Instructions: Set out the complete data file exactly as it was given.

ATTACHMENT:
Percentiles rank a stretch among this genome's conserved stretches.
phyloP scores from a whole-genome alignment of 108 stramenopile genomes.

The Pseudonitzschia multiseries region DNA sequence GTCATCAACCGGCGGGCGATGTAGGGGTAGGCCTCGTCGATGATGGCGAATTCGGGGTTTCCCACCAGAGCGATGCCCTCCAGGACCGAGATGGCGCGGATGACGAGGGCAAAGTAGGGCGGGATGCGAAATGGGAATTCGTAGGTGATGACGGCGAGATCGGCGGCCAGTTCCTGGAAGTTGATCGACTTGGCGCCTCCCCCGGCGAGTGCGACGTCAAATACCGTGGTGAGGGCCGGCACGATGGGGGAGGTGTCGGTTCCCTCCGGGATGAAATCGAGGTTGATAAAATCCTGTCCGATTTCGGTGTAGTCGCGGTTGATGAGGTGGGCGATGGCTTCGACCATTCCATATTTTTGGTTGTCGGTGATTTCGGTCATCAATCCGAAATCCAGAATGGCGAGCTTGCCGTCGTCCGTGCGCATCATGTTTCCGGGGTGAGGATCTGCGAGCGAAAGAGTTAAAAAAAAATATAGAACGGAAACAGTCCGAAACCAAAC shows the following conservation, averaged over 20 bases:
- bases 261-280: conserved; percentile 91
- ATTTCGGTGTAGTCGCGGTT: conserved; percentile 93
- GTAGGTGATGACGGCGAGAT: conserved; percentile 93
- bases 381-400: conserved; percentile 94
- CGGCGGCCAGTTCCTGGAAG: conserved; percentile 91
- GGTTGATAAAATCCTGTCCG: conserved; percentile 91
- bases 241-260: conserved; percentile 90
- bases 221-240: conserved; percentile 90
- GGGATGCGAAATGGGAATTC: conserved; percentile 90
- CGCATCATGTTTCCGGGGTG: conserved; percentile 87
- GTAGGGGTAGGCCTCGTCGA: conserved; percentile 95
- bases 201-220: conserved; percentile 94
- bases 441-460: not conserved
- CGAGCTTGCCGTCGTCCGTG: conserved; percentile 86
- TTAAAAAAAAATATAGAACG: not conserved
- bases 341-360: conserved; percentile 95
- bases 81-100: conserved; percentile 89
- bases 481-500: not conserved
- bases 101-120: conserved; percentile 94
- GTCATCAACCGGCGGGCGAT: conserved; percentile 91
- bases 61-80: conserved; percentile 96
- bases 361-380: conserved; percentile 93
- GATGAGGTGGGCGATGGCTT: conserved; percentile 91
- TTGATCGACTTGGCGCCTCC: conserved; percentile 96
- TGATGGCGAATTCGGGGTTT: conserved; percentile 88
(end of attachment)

Percentiles rank a stretch among this genome's conserved stretches.
phyloP scores from a whole-genome alignment of 108 stramenopile genomes.

The Pseudonitzschia multiseries region DNA sequence GTCATCAACCGGCGGGCGATGTAGGGGTAGGCCTCGTCGATGATGGCGAATTCGGGGTTTCCCACCAGAGCGATGCCCTCCAGGACCGAGATGGCGCGGATGACGAGGGCAAAGTAGGGCGGGATGCGAAATGGGAATTCGTAGGTGATGACGGCGAGATCGGCGGCCAGTTCCTGGAAGTTGATCGACTTGGCGCCTCCCCCGGCGAGTGCGACGTCAAATACCGTGGTGAGGGCCGGCACGATGGGGGAGGTGTCGGTTCCCTCCGGGATGAAATCGAGGTTGATAAAATCCTGTCCGATTTCGGTGTAGTCGCGGTTGATGAGGTGGGCGATGGCTTCGACCATTCCATATTTTTGGTTGTCGGTGATTTCGGTCATCAATCCGAAATCCAGAATGGCGAGCTTGCCGTCGTCCGTGCGCATCATGTTTCCGGGGTGAGGATCTGCGAGCGAAAGAGTTAAAAAAAAATATAGAACGGAAACAGTCCGAAACCAAAC shows the following conservation, averaged over 20 bases:
- bases 261-280: conserved; percentile 91
- ATTTCGGTGTAGTCGCGGTT: conserved; percentile 93
- GTAGGTGATGACGGCGAGAT: conserved; percentile 93
- bases 381-400: conserved; percentile 94
- CGGCGGCCAGTTCCTGGAAG: conserved; percentile 91
- GGTTGATAAAATCCTGTCCG: conserved; percentile 91
- bases 241-260: conserved; percentile 90
- bases 221-240: conserved; percentile 90
- GGGATGCGAAATGGGAATTC: conserved; percentile 90
- CGCATCATGTTTCCGGGGTG: conserved; percentile 87
- GTAGGGGTAGGCCTCGTCGA: conserved; percentile 95
- bases 201-220: conserved; percentile 94
- bases 441-460: not conserved
- CGAGCTTGCCGTCGTCCGTG: conserved; percentile 86
- TTAAAAAAAAATATAGAACG: not conserved
- bases 341-360: conserved; percentile 95
- bases 81-100: conserved; percentile 89
- bases 481-500: not conserved
- bases 101-120: conserved; percentile 94
- GTCATCAACCGGCGGGCGAT: conserved; percentile 91
- bases 61-80: conserved; percentile 96
- bases 361-380: conserved; percentile 93
- GATGAGGTGGGCGATGGCTT: conserved; percentile 91
- TTGATCGACTTGGCGCCTCC: conserved; percentile 96
- TGATGGCGAATTCGGGGTTT: conserved; percentile 88